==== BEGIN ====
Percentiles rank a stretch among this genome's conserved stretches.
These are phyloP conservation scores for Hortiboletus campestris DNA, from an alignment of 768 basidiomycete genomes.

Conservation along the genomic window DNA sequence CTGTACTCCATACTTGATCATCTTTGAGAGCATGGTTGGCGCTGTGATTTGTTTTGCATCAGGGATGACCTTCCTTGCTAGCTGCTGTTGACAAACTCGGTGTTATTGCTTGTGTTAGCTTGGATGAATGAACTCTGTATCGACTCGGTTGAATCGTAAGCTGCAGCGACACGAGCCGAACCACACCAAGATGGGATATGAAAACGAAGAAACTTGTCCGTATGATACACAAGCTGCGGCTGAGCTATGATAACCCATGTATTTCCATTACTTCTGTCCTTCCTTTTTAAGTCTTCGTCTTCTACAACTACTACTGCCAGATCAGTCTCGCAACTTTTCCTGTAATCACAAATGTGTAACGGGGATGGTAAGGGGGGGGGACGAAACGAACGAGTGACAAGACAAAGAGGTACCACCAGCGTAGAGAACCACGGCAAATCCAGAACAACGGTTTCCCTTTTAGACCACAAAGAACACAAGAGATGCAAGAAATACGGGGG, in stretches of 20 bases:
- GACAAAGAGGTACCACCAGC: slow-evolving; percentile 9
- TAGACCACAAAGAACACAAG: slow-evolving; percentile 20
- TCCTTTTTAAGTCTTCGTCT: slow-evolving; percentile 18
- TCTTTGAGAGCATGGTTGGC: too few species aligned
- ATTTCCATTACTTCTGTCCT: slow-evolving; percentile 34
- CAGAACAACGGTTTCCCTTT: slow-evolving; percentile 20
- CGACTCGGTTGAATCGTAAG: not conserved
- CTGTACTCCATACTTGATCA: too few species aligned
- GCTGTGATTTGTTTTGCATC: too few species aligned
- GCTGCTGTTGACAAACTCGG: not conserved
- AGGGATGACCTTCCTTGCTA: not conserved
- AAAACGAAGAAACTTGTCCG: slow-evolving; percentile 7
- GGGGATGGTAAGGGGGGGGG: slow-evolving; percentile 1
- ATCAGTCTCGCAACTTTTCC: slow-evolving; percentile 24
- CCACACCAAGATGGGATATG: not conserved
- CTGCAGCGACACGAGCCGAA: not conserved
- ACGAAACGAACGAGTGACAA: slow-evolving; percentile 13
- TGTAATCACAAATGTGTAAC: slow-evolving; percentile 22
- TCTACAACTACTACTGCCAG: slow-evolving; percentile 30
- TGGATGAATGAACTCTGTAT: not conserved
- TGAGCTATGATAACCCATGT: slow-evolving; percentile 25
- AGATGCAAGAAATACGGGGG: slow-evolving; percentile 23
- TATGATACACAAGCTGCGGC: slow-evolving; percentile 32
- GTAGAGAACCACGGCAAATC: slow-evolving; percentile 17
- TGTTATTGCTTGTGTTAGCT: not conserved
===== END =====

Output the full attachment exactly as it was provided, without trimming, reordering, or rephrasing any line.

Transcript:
Percentiles rank a stretch among this genome's conserved stretches.
These are phyloP conservation scores for Hortiboletus campestris DNA, from an alignment of 768 basidiomycete genomes.

Conservation along the genomic window DNA sequence CTGTACTCCATACTTGATCATCTTTGAGAGCATGGTTGGCGCTGTGATTTGTTTTGCATCAGGGATGACCTTCCTTGCTAGCTGCTGTTGACAAACTCGGTGTTATTGCTTGTGTTAGCTTGGATGAATGAACTCTGTATCGACTCGGTTGAATCGTAAGCTGCAGCGACACGAGCCGAACCACACCAAGATGGGATATGAAAACGAAGAAACTTGTCCGTATGATACACAAGCTGCGGCTGAGCTATGATAACCCATGTATTTCCATTACTTCTGTCCTTCCTTTTTAAGTCTTCGTCTTCTACAACTACTACTGCCAGATCAGTCTCGCAACTTTTCCTGTAATCACAAATGTGTAACGGGGATGGTAAGGGGGGGGGACGAAACGAACGAGTGACAAGACAAAGAGGTACCACCAGCGTAGAGAACCACGGCAAATCCAGAACAACGGTTTCCCTTTTAGACCACAAAGAACACAAGAGATGCAAGAAATACGGGGG, in stretches of 20 bases:
- GACAAAGAGGTACCACCAGC: slow-evolving; percentile 9
- TAGACCACAAAGAACACAAG: slow-evolving; percentile 20
- TCCTTTTTAAGTCTTCGTCT: slow-evolving; percentile 18
- TCTTTGAGAGCATGGTTGGC: too few species aligned
- ATTTCCATTACTTCTGTCCT: slow-evolving; percentile 34
- CAGAACAACGGTTTCCCTTT: slow-evolving; percentile 20
- CGACTCGGTTGAATCGTAAG: not conserved
- CTGTACTCCATACTTGATCA: too few species aligned
- GCTGTGATTTGTTTTGCATC: too few species aligned
- GCTGCTGTTGACAAACTCGG: not conserved
- AGGGATGACCTTCCTTGCTA: not conserved
- AAAACGAAGAAACTTGTCCG: slow-evolving; percentile 7
- GGGGATGGTAAGGGGGGGGG: slow-evolving; percentile 1
- ATCAGTCTCGCAACTTTTCC: slow-evolving; percentile 24
- CCACACCAAGATGGGATATG: not conserved
- CTGCAGCGACACGAGCCGAA: not conserved
- ACGAAACGAACGAGTGACAA: slow-evolving; percentile 13
- TGTAATCACAAATGTGTAAC: slow-evolving; percentile 22
- TCTACAACTACTACTGCCAG: slow-evolving; percentile 30
- TGGATGAATGAACTCTGTAT: not conserved
- TGAGCTATGATAACCCATGT: slow-evolving; percentile 25
- AGATGCAAGAAATACGGGGG: slow-evolving; percentile 23
- TATGATACACAAGCTGCGGC: slow-evolving; percentile 32
- GTAGAGAACCACGGCAAATC: slow-evolving; percentile 17
- TGTTATTGCTTGTGTTAGCT: not conserved